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The texts “Endgame” by Samuel Beckett and “The Goose Father” by Krys Lee present characters whose relationships with one another are dysfunctional because of an inability to communicate effectively or because of the difficulty in overcoming inherited social expectations. Understanding the characters themselves leads one to a better understanding of why they cannot comprehend each other or don’t want to, evidenced through their conversations. In “Endgame”, there is only a kind of resolution to this strain once all the characters have become isolated from one another, but in “The Goose Father”, the main characters do eventually see each other from a new perspective, forming a positive relationship by the end.
The cast of “Endgame” consists of four characters named Hamm, Clov, Nagg, and Nell. They are living together in a barren, grey, sparsely furnished room abutting a kitchen. Hamm sits in the center of the room in a rolling chair for the entire play, Clov ambulates about performing various useless tasks, and Nagg and Nell sit in trash bins, only occasionally sticking their heads out to speak.
Hamm is, by implication, an older man who is confined to his chair unable to walk. He is blind, bleeding, and complains throughout the play of various aches and pains, as all the characters do. Hamm has lost the capacity to love and hope, which he indicates by describing something inside his breast as a “big sore”. Clov suggests it is his heart, but Hamm says “No, it was living” implying that his heart is dead.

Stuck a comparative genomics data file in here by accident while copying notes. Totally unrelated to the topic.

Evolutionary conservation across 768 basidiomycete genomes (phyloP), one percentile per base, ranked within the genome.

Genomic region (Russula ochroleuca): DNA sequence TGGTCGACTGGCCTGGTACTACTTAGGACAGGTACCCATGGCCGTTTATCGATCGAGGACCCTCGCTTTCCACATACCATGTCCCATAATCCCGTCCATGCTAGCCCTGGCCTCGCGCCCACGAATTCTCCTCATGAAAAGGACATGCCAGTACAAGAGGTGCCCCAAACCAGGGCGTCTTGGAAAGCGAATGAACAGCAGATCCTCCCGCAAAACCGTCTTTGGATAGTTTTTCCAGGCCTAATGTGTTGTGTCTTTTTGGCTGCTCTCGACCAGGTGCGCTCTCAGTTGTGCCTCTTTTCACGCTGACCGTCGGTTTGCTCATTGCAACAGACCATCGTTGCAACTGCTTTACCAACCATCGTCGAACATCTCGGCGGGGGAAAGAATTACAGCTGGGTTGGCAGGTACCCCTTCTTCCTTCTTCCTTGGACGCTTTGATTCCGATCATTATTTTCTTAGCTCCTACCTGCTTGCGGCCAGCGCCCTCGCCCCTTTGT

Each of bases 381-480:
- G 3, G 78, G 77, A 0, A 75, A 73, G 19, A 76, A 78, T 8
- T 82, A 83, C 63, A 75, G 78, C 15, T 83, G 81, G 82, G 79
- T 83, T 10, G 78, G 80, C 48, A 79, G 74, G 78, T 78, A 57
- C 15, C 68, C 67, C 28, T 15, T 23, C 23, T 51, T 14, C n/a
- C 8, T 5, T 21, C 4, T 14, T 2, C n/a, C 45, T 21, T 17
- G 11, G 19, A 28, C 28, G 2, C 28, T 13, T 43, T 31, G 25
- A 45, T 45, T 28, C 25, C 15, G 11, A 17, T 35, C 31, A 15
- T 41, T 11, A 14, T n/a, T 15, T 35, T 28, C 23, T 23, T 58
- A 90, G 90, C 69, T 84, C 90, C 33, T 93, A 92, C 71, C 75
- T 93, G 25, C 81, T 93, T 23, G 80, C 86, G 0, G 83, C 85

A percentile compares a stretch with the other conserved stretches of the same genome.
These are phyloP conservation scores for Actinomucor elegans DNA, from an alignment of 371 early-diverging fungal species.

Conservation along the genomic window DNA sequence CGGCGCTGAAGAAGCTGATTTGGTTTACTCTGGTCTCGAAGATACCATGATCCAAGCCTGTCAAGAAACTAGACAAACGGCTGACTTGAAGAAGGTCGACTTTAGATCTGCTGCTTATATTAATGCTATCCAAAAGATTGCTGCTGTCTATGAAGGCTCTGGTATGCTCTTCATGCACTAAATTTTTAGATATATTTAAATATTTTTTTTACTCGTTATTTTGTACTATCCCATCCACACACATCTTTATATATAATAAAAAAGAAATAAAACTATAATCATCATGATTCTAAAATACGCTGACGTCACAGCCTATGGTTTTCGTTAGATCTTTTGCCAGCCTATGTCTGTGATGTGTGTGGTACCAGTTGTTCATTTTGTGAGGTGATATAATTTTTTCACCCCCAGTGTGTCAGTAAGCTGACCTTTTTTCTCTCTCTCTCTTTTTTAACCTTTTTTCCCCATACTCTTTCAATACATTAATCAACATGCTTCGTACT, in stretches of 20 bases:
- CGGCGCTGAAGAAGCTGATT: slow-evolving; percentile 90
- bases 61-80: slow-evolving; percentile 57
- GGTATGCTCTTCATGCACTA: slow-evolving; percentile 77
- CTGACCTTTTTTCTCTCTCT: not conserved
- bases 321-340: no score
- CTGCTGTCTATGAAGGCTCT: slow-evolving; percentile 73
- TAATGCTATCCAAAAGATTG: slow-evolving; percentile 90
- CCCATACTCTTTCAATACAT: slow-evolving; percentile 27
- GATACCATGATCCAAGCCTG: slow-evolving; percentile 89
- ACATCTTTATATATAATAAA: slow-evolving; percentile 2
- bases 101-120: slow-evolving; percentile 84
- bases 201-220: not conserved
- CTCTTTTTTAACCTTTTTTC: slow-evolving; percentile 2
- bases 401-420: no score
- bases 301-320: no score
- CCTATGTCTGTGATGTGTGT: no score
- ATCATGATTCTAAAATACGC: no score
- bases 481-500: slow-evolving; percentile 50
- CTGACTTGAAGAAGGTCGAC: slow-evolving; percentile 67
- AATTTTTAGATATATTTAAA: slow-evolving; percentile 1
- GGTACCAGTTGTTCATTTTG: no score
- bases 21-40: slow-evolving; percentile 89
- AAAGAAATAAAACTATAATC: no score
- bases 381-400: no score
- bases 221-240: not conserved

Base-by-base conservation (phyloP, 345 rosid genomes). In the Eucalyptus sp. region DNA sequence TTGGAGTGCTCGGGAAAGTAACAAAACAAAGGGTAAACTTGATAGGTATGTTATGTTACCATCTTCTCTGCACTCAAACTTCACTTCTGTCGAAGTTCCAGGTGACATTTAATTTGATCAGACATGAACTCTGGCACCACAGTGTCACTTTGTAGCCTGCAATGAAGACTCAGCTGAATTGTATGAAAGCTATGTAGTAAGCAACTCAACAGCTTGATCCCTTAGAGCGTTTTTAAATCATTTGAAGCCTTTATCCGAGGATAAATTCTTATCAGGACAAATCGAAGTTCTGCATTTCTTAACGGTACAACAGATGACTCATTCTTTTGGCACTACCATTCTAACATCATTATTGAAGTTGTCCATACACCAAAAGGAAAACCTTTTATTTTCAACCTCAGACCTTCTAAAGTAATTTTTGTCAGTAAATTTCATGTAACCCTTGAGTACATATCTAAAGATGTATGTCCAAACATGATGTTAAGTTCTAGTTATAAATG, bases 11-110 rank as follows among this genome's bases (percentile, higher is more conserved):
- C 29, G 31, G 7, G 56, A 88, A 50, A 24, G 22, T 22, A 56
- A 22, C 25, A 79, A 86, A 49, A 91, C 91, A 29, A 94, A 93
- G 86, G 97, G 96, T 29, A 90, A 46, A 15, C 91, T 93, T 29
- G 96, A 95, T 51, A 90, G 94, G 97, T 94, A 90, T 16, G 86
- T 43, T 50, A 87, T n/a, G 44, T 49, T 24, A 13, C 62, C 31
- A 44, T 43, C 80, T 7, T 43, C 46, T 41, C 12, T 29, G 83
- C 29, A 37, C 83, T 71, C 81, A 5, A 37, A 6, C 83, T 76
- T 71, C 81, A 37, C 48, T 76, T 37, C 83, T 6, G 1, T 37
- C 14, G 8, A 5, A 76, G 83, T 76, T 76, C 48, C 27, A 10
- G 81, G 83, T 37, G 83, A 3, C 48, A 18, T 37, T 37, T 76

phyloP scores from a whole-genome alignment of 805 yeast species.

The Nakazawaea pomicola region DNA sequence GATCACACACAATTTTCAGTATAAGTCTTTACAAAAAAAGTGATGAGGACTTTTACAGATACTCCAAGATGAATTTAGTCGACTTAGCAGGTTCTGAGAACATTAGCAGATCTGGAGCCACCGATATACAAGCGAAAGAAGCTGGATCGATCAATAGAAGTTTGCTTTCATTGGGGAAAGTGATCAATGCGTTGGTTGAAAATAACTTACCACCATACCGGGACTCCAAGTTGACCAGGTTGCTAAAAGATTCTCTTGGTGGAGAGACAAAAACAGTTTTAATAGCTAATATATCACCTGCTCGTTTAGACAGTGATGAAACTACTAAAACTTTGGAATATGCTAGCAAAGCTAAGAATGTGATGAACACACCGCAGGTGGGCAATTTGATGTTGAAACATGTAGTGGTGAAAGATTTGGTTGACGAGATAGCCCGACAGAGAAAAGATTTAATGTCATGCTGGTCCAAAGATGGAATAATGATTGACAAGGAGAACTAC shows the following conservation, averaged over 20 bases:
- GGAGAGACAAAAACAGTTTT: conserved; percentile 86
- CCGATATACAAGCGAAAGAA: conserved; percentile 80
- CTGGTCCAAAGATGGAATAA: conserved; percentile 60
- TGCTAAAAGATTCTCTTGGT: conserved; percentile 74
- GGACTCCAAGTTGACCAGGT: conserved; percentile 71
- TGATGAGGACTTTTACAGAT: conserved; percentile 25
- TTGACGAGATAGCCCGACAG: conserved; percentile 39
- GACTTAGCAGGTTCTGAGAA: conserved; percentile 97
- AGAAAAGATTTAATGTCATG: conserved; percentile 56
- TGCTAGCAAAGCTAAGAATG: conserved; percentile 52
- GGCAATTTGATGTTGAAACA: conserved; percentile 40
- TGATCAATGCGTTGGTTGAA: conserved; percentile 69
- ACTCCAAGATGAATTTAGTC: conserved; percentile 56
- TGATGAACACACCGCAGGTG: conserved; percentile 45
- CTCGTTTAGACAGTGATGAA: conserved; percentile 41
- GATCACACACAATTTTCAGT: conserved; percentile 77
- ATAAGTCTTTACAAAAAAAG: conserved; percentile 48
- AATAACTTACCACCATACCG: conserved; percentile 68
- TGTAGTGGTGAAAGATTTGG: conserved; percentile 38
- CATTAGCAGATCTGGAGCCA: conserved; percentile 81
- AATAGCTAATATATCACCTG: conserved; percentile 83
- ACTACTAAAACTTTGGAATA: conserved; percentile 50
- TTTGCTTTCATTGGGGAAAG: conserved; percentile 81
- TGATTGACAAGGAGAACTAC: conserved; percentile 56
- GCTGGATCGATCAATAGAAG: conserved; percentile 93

Hamm is extraordinarily self-centered and domineering, spending most of his time ordering Clov around or berating his father Nagg. At one point, he demands that Clov roll him around the room and place him back in the center afterward, contradictorily insisting that he be placed “Roughly!” in the center, and also “Bang in the center”, reflecting his need to be in the middle of everything, but his inability to express this accurately to Clov. Clov, on the other hand, is younger and obsequious, reluctantly resisting Hamm’s exhortations, but usually fulfilling them. He wonders to himself, “Do this, do that, and I do it. I never refuse. Why?” . He was taken in as a child by Hamm, but resents his current position. At one point, after Hamm tells him to leave, he says that he has been trying to leave “Ever since I was whelped” . Hamm was speaking about merely leaving his presence, but Clov interpreted the statement as meaning trying to leave one’s existence, so to speak. Wishing for his own death is indicative of how negatively he views his current situation. Hamm and Clov’s dispositions are summed up well at the moment when Hamm asks, “Don’t we laugh?” and Clov responds, “I don’t feel like it.” Hamm agrees, “Nor I”.